Still from Saturday Night Fever, directed by John Badham

Professor Eric Mendelsohn Holds Master Class with Director John Badham

BY Rakesh Palisetty, June 24, 2020

Professor Eric Mendelsohn sat down with film director John Badham last month to discuss Badham’s work and style. Badham is the director of iconic American films like Saturday Night Fever, Dracula, Blue Thunder, and War Games, among many others, and a Professor at Chapman University. Mendelsohn opened the conversation with an introduction of Badham and his works in which he revealed his reverence for Badham, who has worked with some of the greatest actors of our time like John Travolta and Laurence Olivier. Badham has also written two books about directing called John Badham on Directing and I’ll Be in My Trailer.

 

“In his books, he is adamant about being an actor’s director and is able to elicit great performances from his actors,” said Mendelsohn. Mendelsohn began the conversation by asking Badham what he teaches his students. To which Badham conceded that while students who are studying directing and filmmaking are technically very adept, they lack the people skills required to deal with actors and collaborators. He advised, “Have collaborators and some will be good and some terrible. But the sooner you embrace your collaborators, whoever they may be, then you can open yourself up to creativity.” He also emphasized a need for relaxation among filmmakers, which he says helps a director to open themselves up for what’s coming. 

 

Badham recalled some of his early directing experiences as examples, like working with James Earl Jones and Richard Pryor on The Bingo Long Travelling All-Stars and Motor Kings. “I was foolishly stubborn,” he recalled. He feels that a director should work with the actors and not against them. Mendelsohn agreed with Badham but also remarked that such ideas seem counterintuitive to how people think a director should behave. The general perception is that a director should know exactly what he wants and the actors should do as they are told. Badham replied, “Don’t go to the mat with them. They can’t do their best if they are angry or resentful of you. You want the actors to come play and not be zombies or robots. Our job is to listen to their ideas and let them try it.” Mendelsohn agreed and said, “Film directors shouldn’t dominate but collaborate with humility.”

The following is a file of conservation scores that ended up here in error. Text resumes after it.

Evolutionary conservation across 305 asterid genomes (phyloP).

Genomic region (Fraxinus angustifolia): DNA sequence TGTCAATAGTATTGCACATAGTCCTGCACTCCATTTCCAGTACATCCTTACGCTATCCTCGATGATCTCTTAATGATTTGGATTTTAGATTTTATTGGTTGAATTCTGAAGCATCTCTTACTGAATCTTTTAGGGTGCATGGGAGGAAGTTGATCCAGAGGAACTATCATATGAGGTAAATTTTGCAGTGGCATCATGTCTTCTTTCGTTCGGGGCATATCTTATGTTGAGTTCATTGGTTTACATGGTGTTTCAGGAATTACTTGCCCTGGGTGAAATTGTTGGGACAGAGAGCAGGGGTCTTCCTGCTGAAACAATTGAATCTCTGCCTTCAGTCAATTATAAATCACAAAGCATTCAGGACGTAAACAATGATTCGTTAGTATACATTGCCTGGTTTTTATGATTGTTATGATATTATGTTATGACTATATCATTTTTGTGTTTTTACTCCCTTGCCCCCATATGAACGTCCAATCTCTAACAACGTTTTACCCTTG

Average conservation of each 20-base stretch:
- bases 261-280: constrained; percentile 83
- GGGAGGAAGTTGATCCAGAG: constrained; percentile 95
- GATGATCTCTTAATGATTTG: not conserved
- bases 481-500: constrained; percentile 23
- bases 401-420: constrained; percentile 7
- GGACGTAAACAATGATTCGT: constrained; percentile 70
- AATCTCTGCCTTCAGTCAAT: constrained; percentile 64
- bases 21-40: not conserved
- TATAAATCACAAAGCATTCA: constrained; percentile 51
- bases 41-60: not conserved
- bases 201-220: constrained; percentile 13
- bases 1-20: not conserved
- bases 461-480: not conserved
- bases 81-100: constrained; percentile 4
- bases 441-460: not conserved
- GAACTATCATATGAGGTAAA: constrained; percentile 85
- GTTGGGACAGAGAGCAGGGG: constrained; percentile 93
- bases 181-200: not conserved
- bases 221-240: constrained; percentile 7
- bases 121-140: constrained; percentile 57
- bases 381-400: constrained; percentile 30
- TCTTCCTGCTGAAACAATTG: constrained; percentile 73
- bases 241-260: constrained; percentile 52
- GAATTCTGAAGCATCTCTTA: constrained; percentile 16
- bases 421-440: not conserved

Mendelsohn then wondered if Badham likes to rehearse with his actors or not. Badham said that ninety percent of actors love rehearsals and like to try things. He feels that it is important to let the actors soak up things within the time constraints of the production. He said, “Dustin Hoffman loves to try things, while Mel Gibson likes to talk but not rehearse.” He emphasized the need for making room for both specificity and having a discovery process. He said he knows exactly how to stage a scene but also lets the actors try and discover things by giving them a specific starting point.

 

The conversation then turned to storyboarding and Mendelsohn wondered how Badham felt about it. Badham said some directors, like Alfred Hitchcock, storyboard everything while others only do action sequences. According to him, dramatic or comedic sequences don’t need it because one loses what the actors bring and so unless it’s a technical thing like action sequences, he doesn’t feel the need to storyboard it. Badham also remarked that action scenes without a story don’t work. He said, “You need to figure out what the goals are for a character in an action sequence. Scene isn’t focused if the goals aren’t clear, and then it won’t work.” He believes that stakes, jeopardy, and conflict are what audiences are interested in and what makes them care about the characters. Mendelsohn remarked that in Saturday Night Fever, he felt that there was this so-called jeopardy but in stasis.